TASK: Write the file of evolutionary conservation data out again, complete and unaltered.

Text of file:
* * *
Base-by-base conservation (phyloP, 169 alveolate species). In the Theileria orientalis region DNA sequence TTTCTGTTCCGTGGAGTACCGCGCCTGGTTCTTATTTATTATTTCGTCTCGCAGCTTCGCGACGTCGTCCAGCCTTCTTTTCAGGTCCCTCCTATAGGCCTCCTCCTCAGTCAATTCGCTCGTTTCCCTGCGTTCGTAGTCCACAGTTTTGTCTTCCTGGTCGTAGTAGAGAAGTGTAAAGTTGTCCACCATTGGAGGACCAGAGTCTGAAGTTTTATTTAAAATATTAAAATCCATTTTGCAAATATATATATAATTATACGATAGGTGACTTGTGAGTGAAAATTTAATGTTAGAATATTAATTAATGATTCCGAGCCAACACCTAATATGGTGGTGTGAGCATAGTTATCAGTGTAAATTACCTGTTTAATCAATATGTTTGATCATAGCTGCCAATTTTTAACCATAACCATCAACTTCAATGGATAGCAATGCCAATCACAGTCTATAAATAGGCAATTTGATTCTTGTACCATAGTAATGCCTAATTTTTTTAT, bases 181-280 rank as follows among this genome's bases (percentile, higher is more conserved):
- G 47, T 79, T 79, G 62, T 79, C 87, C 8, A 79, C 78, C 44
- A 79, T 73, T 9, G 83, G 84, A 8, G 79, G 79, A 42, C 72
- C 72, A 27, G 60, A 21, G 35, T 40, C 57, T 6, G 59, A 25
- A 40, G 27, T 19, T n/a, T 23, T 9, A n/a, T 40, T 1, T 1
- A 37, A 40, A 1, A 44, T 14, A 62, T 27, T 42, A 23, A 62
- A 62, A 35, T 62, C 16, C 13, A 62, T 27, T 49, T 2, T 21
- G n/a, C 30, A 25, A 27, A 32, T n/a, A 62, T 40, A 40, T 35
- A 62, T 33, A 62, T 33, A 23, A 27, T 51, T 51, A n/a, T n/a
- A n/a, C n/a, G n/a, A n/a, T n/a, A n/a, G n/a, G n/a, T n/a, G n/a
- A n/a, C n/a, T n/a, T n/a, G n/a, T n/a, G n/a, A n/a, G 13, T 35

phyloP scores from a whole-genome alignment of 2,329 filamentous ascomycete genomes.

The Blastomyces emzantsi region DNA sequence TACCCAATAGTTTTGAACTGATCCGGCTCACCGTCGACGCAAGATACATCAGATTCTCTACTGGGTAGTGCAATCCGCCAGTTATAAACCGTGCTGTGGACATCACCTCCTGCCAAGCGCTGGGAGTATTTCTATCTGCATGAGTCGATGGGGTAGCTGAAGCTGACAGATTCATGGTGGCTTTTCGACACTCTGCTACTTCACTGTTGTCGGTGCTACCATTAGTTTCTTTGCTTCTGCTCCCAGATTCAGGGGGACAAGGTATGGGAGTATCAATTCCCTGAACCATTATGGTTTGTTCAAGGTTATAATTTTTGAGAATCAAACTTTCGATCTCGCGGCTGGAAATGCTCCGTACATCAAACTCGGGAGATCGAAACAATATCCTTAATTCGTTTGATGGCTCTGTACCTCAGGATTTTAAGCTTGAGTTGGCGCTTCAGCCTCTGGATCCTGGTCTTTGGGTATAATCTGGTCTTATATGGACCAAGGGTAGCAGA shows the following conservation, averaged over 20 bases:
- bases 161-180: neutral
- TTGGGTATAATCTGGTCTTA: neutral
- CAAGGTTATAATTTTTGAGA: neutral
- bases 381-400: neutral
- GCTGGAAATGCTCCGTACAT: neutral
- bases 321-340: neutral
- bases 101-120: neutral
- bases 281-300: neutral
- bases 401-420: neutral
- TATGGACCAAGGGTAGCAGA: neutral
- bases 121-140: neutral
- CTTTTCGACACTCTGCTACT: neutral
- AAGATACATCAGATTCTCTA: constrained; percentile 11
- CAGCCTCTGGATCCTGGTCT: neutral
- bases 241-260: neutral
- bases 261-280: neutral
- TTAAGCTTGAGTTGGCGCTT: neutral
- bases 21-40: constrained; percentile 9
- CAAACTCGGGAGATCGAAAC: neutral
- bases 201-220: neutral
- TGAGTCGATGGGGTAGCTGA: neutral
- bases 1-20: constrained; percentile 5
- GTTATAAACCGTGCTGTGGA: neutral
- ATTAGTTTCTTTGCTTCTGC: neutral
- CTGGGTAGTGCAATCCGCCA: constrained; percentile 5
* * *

Base-by-base conservation (phyloP, 169 alveolate species). In the Theileria orientalis region DNA sequence TTTCTGTTCCGTGGAGTACCGCGCCTGGTTCTTATTTATTATTTCGTCTCGCAGCTTCGCGACGTCGTCCAGCCTTCTTTTCAGGTCCCTCCTATAGGCCTCCTCCTCAGTCAATTCGCTCGTTTCCCTGCGTTCGTAGTCCACAGTTTTGTCTTCCTGGTCGTAGTAGAGAAGTGTAAAGTTGTCCACCATTGGAGGACCAGAGTCTGAAGTTTTATTTAAAATATTAAAATCCATTTTGCAAATATATATATAATTATACGATAGGTGACTTGTGAGTGAAAATTTAATGTTAGAATATTAATTAATGATTCCGAGCCAACACCTAATATGGTGGTGTGAGCATAGTTATCAGTGTAAATTACCTGTTTAATCAATATGTTTGATCATAGCTGCCAATTTTTAACCATAACCATCAACTTCAATGGATAGCAATGCCAATCACAGTCTATAAATAGGCAATTTGATTCTTGTACCATAGTAATGCCTAATTTTTTTAT, bases 181-280 rank as follows among this genome's bases (percentile, higher is more conserved):
- G 47, T 79, T 79, G 62, T 79, C 87, C 8, A 79, C 78, C 44
- A 79, T 73, T 9, G 83, G 84, A 8, G 79, G 79, A 42, C 72
- C 72, A 27, G 60, A 21, G 35, T 40, C 57, T 6, G 59, A 25
- A 40, G 27, T 19, T n/a, T 23, T 9, A n/a, T 40, T 1, T 1
- A 37, A 40, A 1, A 44, T 14, A 62, T 27, T 42, A 23, A 62
- A 62, A 35, T 62, C 16, C 13, A 62, T 27, T 49, T 2, T 21
- G n/a, C 30, A 25, A 27, A 32, T n/a, A 62, T 40, A 40, T 35
- A 62, T 33, A 62, T 33, A 23, A 27, T 51, T 51, A n/a, T n/a
- A n/a, C n/a, G n/a, A n/a, T n/a, A n/a, G n/a, G n/a, T n/a, G n/a
- A n/a, C n/a, T n/a, T n/a, G n/a, T n/a, G n/a, A n/a, G 13, T 35

phyloP scores from a whole-genome alignment of 2,329 filamentous ascomycete genomes.

The Blastomyces emzantsi region DNA sequence TACCCAATAGTTTTGAACTGATCCGGCTCACCGTCGACGCAAGATACATCAGATTCTCTACTGGGTAGTGCAATCCGCCAGTTATAAACCGTGCTGTGGACATCACCTCCTGCCAAGCGCTGGGAGTATTTCTATCTGCATGAGTCGATGGGGTAGCTGAAGCTGACAGATTCATGGTGGCTTTTCGACACTCTGCTACTTCACTGTTGTCGGTGCTACCATTAGTTTCTTTGCTTCTGCTCCCAGATTCAGGGGGACAAGGTATGGGAGTATCAATTCCCTGAACCATTATGGTTTGTTCAAGGTTATAATTTTTGAGAATCAAACTTTCGATCTCGCGGCTGGAAATGCTCCGTACATCAAACTCGGGAGATCGAAACAATATCCTTAATTCGTTTGATGGCTCTGTACCTCAGGATTTTAAGCTTGAGTTGGCGCTTCAGCCTCTGGATCCTGGTCTTTGGGTATAATCTGGTCTTATATGGACCAAGGGTAGCAGA shows the following conservation, averaged over 20 bases:
- bases 161-180: neutral
- TTGGGTATAATCTGGTCTTA: neutral
- CAAGGTTATAATTTTTGAGA: neutral
- bases 381-400: neutral
- GCTGGAAATGCTCCGTACAT: neutral
- bases 321-340: neutral
- bases 101-120: neutral
- bases 281-300: neutral
- bases 401-420: neutral
- TATGGACCAAGGGTAGCAGA: neutral
- bases 121-140: neutral
- CTTTTCGACACTCTGCTACT: neutral
- AAGATACATCAGATTCTCTA: constrained; percentile 11
- CAGCCTCTGGATCCTGGTCT: neutral
- bases 241-260: neutral
- bases 261-280: neutral
- TTAAGCTTGAGTTGGCGCTT: neutral
- bases 21-40: constrained; percentile 9
- CAAACTCGGGAGATCGAAAC: neutral
- bases 201-220: neutral
- TGAGTCGATGGGGTAGCTGA: neutral
- bases 1-20: constrained; percentile 5
- GTTATAAACCGTGCTGTGGA: neutral
- ATTAGTTTCTTTGCTTCTGC: neutral
- CTGGGTAGTGCAATCCGCCA: constrained; percentile 5